Facebook ‘Interest Lists’ feature could be another challenge to Twitter
Facebook appears to be testing a new “Interest Lists” feature that allows users to view a filtered version of News Feed similar to how Twitter Lists work.
Currently, Facebook users can create lists to organize their friends, but there hasn’t been an option to group pages. This sorting feature makes sense for the platform as people begin to use Facebook to follow more pages and subscribe to public figures. News Feed is less useful when it’s a mix of posts from loved ones, news outlets, brands and celebrities. Interests lists seem to address that problem, while taking away another advantage Twitter has over Facebook.
We noticed an “Add to Interests” option Wednesday morning when Timeline for pages first launched, but it has since been removed. The feature was available from the drop-down menu beneath the cover photo on pages that switched to the new design. Jason Keath, founder of Social Fresh, says he saw a version of the feature called “Add to Interests Lists.” After clicking the link, he was prompted to start a new list “to see a special News Feed of related posts.” He says the “New List” link did not work at the time he tested it, and is no longer available on any pages.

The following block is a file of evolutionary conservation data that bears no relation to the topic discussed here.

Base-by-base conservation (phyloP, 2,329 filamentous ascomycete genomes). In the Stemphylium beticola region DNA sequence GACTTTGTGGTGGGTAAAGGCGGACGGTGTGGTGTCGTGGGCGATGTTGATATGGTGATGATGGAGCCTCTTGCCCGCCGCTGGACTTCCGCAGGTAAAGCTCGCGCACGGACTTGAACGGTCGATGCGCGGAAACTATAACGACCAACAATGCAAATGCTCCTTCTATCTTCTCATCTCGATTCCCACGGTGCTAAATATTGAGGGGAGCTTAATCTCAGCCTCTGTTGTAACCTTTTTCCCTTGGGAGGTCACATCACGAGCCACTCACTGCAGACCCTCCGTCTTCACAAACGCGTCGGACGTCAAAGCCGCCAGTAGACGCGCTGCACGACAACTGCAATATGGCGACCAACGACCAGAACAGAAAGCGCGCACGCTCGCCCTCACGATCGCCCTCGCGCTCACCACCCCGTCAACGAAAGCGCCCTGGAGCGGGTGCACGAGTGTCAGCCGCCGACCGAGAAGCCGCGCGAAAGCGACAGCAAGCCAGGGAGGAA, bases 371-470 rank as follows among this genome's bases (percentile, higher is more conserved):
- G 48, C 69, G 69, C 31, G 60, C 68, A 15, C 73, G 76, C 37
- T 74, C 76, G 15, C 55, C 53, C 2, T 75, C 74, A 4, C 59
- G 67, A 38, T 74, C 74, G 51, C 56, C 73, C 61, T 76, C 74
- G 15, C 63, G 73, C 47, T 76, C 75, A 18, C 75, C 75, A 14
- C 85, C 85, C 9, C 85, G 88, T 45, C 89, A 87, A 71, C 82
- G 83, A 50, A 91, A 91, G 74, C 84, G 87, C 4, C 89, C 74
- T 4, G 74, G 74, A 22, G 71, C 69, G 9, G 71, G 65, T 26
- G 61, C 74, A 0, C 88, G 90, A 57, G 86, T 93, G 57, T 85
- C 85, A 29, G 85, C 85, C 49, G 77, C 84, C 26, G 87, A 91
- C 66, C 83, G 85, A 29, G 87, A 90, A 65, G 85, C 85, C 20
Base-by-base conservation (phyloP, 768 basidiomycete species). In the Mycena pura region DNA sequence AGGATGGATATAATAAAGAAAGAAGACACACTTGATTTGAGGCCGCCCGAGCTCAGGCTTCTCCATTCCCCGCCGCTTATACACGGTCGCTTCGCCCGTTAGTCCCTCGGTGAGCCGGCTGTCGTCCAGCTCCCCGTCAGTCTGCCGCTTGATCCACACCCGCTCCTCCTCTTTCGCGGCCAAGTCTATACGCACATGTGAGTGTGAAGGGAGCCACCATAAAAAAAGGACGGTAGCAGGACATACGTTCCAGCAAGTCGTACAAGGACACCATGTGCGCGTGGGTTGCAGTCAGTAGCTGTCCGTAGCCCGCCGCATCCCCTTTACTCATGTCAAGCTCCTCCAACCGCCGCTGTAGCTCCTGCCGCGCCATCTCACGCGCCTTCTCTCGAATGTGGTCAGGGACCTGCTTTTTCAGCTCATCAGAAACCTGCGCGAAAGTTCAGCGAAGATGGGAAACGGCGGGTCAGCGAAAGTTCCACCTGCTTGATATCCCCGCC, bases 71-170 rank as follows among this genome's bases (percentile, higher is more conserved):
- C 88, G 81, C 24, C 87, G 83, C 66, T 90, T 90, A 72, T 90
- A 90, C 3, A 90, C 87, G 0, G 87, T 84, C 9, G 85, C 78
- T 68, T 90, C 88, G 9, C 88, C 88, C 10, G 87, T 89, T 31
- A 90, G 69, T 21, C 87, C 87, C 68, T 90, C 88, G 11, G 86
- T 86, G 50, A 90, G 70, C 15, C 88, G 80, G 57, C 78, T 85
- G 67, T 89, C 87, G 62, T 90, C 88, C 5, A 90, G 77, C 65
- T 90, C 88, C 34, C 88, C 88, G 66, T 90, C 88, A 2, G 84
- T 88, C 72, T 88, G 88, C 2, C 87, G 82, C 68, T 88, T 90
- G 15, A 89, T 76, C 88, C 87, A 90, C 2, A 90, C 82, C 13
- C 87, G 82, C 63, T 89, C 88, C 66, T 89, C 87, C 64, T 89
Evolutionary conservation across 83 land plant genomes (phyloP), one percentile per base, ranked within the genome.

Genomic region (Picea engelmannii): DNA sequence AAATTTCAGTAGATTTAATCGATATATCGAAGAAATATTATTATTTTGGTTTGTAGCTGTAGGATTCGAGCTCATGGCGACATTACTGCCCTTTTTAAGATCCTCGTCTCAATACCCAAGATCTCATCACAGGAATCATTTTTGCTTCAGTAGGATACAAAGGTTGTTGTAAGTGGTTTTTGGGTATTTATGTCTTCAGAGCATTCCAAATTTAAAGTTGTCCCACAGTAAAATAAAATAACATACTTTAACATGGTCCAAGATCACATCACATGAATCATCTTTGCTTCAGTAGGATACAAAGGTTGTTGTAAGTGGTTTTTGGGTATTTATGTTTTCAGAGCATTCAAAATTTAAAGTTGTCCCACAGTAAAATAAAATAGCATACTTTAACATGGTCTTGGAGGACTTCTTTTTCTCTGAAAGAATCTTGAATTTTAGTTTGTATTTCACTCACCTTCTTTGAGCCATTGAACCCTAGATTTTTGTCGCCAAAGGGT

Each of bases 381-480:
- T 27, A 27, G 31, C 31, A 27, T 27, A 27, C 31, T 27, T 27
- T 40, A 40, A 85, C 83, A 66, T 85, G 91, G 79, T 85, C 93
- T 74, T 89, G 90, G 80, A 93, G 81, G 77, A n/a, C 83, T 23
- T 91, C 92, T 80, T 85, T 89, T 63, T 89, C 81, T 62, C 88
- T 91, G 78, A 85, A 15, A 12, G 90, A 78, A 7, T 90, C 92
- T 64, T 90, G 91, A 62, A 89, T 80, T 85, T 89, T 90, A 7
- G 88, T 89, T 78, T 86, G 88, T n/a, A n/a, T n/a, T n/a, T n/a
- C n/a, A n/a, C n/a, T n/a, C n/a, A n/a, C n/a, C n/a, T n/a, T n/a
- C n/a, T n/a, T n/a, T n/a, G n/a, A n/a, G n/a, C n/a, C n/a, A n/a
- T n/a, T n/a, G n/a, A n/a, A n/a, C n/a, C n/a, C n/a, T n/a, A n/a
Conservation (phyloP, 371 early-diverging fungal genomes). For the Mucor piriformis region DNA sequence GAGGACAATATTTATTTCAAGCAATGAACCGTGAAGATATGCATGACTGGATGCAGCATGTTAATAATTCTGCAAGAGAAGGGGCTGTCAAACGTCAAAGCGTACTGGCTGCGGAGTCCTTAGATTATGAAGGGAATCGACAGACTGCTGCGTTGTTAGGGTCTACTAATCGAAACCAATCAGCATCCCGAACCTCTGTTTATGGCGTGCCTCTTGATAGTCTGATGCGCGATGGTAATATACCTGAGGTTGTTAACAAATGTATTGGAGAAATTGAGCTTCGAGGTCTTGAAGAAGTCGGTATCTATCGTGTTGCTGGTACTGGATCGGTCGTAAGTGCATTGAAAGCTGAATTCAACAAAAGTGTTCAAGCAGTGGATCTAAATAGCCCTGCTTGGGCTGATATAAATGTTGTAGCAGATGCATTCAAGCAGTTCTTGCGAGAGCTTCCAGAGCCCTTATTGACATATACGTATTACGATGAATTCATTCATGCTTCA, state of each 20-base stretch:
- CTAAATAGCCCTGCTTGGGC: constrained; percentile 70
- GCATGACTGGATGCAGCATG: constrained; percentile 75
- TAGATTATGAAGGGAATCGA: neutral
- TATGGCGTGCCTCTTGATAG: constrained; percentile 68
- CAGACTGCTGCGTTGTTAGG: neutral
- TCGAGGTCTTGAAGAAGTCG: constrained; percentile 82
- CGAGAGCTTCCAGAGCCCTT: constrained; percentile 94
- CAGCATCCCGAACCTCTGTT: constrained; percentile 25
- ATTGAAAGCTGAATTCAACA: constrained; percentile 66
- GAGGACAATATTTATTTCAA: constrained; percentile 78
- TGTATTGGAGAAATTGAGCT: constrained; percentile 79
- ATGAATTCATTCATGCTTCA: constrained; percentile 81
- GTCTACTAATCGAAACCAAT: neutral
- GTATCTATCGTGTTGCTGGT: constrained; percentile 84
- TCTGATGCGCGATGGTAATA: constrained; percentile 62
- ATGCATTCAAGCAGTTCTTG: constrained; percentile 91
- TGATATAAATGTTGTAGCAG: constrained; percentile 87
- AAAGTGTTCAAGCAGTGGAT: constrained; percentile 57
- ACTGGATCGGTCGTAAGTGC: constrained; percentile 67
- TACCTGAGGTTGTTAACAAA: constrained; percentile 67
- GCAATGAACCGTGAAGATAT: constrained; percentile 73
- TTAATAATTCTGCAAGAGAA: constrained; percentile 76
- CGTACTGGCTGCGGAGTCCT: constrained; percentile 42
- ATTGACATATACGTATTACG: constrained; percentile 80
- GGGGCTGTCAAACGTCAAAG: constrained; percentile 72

Facebook did not confirm the existence of Interest Lists. “We are constantly testing new products and features, but we have nothing more to share,” a spokesperson says.
It is unclear whether Interest Lists will be able to include subscriptions and friends in addition to pages. We also wonder whether these lists will be able to be shared publicly. Twitter lists can be public or private. Public lists can then be followed by anyone. On Facebook, people used to be able to display particular friend lists if they wanted to, but this is no longer an option with Timeline.
Having already come to own the “social graph,” Facebook has been aggressively pursuing the “interest graph” — the relationship between people and topics. Many have pointed to Twitter as beating Facebook in this area, but with the subscribe feature and future interest lists, the social network is gaining an edge.
Image credits to Jason Keath at Social Fresh.